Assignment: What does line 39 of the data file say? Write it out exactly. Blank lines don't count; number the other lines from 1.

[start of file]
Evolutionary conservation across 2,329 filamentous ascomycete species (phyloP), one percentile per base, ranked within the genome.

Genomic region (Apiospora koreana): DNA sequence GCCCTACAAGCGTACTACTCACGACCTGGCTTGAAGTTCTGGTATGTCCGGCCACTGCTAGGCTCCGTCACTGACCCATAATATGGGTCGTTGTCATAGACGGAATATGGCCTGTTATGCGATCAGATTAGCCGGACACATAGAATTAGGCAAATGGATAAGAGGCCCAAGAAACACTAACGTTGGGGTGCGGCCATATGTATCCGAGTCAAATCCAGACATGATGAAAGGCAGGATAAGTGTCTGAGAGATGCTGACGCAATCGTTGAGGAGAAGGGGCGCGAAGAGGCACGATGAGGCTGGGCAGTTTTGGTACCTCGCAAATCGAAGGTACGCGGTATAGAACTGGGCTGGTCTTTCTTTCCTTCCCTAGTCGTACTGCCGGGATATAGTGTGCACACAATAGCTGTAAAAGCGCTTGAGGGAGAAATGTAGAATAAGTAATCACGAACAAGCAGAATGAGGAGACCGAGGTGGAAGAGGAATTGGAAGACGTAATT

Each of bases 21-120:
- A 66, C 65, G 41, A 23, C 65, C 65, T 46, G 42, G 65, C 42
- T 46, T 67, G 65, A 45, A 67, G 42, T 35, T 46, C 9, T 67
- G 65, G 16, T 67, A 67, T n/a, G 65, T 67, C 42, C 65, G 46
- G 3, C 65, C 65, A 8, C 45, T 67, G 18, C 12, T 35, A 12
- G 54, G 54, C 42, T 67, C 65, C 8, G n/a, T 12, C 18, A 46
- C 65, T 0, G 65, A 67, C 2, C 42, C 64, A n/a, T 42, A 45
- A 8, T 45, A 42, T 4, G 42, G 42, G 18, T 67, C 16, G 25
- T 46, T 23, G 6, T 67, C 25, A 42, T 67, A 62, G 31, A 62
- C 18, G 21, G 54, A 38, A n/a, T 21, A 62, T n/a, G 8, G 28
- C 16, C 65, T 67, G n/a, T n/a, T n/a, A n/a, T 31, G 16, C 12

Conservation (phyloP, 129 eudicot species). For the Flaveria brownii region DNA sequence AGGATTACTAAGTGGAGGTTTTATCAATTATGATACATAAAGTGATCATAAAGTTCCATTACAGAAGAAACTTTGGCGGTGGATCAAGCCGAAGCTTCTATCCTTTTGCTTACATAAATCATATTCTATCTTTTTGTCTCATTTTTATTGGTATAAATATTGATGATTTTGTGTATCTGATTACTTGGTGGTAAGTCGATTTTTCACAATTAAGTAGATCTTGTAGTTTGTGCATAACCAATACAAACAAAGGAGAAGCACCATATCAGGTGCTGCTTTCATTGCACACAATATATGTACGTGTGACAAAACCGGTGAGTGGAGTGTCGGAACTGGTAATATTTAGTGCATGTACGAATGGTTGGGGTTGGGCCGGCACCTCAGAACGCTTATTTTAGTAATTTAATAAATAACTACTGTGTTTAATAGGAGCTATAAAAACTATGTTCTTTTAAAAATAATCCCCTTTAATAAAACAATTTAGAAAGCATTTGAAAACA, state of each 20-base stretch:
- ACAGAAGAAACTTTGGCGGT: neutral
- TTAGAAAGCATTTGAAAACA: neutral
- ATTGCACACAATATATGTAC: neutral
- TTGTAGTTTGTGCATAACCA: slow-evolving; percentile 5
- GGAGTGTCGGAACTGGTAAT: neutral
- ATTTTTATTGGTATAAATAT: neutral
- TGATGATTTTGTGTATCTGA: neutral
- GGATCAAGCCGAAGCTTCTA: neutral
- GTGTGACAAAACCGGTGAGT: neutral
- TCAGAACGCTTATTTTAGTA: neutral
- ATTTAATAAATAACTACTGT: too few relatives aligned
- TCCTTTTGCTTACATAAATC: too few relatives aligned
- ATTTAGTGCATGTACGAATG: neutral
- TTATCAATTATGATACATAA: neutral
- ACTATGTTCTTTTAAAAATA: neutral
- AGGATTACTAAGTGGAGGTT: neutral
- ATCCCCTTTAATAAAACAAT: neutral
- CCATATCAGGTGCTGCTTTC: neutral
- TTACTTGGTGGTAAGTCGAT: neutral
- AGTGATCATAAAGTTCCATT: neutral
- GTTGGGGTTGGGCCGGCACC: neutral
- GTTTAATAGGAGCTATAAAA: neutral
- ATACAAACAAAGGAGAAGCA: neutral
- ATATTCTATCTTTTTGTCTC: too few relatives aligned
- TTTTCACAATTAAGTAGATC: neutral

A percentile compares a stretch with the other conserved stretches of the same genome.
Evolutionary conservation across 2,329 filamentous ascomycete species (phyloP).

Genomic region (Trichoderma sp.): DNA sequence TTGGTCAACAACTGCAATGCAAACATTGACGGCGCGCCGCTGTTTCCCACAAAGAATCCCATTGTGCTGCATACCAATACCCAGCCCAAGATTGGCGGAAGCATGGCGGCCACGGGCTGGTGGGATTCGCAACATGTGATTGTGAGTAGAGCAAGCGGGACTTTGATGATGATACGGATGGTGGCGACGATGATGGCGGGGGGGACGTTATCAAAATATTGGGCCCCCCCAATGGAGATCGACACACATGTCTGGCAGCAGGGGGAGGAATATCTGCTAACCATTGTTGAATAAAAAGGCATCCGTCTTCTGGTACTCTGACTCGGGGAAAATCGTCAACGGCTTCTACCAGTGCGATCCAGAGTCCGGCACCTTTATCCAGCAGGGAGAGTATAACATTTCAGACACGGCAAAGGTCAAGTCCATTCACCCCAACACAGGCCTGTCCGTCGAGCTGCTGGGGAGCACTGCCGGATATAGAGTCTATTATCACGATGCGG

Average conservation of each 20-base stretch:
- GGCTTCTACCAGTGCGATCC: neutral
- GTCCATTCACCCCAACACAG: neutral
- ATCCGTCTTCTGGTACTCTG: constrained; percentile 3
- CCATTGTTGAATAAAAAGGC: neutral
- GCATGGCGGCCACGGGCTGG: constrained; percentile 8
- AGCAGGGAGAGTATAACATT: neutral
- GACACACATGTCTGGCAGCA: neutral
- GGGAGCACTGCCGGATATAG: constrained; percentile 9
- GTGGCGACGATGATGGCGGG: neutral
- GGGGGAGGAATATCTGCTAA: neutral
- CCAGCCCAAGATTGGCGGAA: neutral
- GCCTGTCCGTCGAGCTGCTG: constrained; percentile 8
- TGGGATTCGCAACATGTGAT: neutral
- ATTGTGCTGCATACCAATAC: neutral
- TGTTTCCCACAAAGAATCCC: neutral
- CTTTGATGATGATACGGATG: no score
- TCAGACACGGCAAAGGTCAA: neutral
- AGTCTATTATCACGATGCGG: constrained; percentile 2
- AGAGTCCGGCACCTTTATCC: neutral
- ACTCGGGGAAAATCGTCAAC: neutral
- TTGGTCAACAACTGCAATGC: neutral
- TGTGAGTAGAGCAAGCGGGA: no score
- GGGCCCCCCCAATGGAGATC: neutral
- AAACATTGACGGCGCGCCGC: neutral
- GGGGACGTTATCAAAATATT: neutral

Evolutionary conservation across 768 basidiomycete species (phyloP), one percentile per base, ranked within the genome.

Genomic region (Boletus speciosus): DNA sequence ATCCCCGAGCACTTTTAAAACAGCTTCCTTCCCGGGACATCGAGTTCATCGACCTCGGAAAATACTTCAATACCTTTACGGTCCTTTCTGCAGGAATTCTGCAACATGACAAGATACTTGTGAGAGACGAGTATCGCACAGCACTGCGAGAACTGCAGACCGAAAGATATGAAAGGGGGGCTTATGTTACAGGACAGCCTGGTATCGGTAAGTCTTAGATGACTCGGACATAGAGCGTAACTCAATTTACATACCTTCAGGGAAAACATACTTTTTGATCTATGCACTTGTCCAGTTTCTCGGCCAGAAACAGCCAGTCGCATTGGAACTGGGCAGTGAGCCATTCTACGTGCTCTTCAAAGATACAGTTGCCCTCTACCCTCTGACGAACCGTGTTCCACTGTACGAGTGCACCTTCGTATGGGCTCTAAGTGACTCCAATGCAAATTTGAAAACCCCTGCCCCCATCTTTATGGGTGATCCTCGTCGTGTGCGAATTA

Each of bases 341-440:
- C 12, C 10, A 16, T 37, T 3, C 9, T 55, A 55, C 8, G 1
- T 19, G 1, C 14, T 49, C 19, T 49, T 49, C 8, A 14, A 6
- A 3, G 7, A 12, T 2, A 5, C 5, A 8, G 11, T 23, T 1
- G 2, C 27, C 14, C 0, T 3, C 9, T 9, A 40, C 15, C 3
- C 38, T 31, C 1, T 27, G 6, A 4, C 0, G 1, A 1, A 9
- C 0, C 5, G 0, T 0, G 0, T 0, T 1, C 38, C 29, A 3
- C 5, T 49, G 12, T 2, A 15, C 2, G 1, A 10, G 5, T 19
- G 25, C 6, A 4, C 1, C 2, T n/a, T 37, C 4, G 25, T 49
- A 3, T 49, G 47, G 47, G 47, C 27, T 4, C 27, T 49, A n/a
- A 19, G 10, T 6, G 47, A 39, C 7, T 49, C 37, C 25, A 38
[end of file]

- TTTTCACAATTAAGTAGATC: neutral